- - Tuesday, December 22, 2015

Will Compton went undrafted out of Nebraska in 2013 and made his debut in the NFL late that season when he appeared in one game with the Washington Redskins. On the 53-man roster the last two seasons, Compton has used other players’ injuries to prove his worth as a starter.

Q: Did you always think you could be in the NFL?
A: “Ever since I was young I did always have the dream of playing in the NFL. I always said I was going to. Back then, I always said I was going to be the next Walter Payton, or the quarterback/running back and the guy who scored.

“My Dad said I was a huge fan of Jim Kelly for some reason. I don’t remember because I was so young. I had the helmet Thurman Thomas had. I always wanted to be ‘Sweetness’ Walter Payton.

“It sucks to say right now, I grew up a Dallas fan because my Dad was a huge Cowboys fan. It was funny when I got picked up here.”

Q: Wait, you play for the Redskins and yet grew up a Cowboys fan?
A: “It’s really cool because obviously I’m a Redskin now. I want to beat Dallas but It’s really cool when we beat Dallas and it will be cool to be there going there at the end of this season because I was a huge fan and being out there and soaking in that you are playing against your team [growing up], you are playing in the NFL and to see guys you grew up watching. It’s always cool seeing ‘Moose’ [Darryl Johnston] on the sidelines, but I haven’t gone up to him yet, because I haven’t figured out what I want to say to him. It’s always cool to see Troy Aikman. It’s awesome.”

Q: Did you pattern your game after anyone?
A: “The whole modeling part is hard because you have to come into your own, because you have use your own strengths and identify your own weaknesses and things like that. I’m sure like every linebacker growing up, loving Ray Lewis, who has more of an indirect way on my life as far as the psychology and the leadership away from football being what made him so great in football around his teammates. I’m really big into that mind, psychology, inspirational type stuff. Ray is somebody I always liked to listen to. Ray was the big one growing up, especially in high school and college.”

Q: Could you do the Ray Lewis pregame dance and if you ever had a pick six, would you do it?
A: “Every now and then I break that out in my own house. … Guys want me to do other stuff, but yeah, it’s always fun watching Ray.”

Q: What impact have you had on this Redskins’ locker room?
A: “You would have to ask them. I don’t want to sit here and toot my own horn. I’m sure [Jason Hatcher] and [Kedric Golston] would tell you I got them wearing the visors and stuff at practice. I do make a conscious effort to bring energy every day. Have fun, keep stuff light, all of that stuff.”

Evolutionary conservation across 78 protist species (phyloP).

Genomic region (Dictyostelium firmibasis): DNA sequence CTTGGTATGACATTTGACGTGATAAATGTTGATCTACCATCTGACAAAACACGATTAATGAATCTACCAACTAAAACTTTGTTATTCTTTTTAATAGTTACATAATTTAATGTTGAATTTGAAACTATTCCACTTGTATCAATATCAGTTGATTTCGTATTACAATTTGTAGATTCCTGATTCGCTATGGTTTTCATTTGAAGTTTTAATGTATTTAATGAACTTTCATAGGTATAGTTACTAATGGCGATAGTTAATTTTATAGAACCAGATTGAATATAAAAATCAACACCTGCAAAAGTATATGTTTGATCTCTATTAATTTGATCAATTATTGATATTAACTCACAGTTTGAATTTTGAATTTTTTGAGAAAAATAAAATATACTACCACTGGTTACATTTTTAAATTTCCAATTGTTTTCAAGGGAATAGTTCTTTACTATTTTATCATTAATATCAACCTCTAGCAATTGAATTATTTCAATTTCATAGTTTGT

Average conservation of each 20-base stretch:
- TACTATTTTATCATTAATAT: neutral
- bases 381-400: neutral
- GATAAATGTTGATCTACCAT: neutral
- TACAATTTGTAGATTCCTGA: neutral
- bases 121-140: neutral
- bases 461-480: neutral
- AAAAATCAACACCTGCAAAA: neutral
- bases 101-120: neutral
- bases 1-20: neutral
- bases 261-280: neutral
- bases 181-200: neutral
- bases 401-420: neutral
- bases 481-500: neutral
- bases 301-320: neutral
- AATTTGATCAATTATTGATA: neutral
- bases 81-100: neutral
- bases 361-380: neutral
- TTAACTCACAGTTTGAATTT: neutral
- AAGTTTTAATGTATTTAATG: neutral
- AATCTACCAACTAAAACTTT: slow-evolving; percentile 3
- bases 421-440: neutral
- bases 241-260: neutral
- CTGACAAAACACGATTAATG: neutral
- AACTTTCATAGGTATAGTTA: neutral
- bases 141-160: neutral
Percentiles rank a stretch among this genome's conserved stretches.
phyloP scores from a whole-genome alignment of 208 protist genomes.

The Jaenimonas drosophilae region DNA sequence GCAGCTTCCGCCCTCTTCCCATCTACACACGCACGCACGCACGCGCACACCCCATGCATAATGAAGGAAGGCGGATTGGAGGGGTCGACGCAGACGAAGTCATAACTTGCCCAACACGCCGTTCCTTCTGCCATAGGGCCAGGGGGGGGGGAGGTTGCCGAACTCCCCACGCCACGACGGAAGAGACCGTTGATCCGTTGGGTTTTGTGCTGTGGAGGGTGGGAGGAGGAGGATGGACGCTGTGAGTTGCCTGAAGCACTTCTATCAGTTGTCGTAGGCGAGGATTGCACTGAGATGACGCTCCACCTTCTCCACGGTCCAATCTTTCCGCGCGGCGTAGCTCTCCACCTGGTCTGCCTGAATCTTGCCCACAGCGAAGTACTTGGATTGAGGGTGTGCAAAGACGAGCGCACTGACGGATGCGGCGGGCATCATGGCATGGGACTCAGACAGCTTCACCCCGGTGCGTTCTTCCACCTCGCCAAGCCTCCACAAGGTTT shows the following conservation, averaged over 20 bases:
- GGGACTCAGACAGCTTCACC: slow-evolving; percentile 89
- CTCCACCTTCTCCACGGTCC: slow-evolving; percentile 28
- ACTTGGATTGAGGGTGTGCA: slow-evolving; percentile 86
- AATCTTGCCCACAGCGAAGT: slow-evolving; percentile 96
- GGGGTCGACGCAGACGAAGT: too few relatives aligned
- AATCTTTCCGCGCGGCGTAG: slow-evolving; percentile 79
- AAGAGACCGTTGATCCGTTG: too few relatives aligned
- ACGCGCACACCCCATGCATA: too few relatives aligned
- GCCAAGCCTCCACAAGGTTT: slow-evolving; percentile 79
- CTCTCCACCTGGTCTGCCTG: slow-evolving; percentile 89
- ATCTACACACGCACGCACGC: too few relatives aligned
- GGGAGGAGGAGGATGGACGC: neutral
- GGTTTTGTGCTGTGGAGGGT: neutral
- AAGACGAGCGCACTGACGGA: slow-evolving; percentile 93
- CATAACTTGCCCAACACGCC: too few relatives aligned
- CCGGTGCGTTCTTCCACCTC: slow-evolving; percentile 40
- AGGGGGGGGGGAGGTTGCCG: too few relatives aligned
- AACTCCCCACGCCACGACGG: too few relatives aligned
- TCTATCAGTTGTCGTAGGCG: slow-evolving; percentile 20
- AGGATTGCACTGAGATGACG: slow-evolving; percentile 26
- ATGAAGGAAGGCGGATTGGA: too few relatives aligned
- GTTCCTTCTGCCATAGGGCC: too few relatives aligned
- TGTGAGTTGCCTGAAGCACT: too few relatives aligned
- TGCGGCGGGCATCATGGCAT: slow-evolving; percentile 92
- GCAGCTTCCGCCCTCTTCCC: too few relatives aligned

Q: How would you describe what Nebraska meant to you?
A: “It meant a lot. Initially I committed to [Redskins offensive line coach Bill] Callahan and they got fired and I re-committed to Bo [Pelini], but that was probably the best decision I ever made, going to the University of Nebraska. The best part about it was playing for Bo Pelini and that staff. I can’t say enough good things about Coach Bo and all those guys. I truly believe I wouldn’t be here without them and their knowledge. I have a strong opinion on Bo is one of the best minds in football, especially defensively. He and that staff get a lot of credit for things that people are starting to see. That comes from playing for Bo and sitting with [former NFL linebacker] Barrett Rudd.”

Q: What fuels you?
A: “That’s a good question. I’m very big on your purpose driving you. I feel like I am always searching for my purpose is. I’m always wondering what that is. I’m big in my faith. I try to keep God No. 1 in my life. I feel like everybody has a purpose. For me, I just want to be an example of what I talk about like speaking and what I preach about when I speak to schools and companies during the off-season.

“I have a strong message of what comes from a Ray Lewis, a Tony Robbins, a Will Smith. I really buy into the psychology of everything. How you are in control of your destiny. You can always control the results. You can always control your attitude and effort every day.

“Say I reach over and take a swing at you — you can always control and have a grip on your mind. Your mind is the most powerful weapon you have. That answer I don’t fully know or understand, I just know I want to be an example of what I believe in. I want to influence people. People that are young. Where I come from [Bonne Terre, Missouri], I’m the only NFL guy to come from there. I’m conscious. I want to be an example for these kids and want people to look up and say, ‘He did it,’ so they say, ‘Maybe I can do it.’ “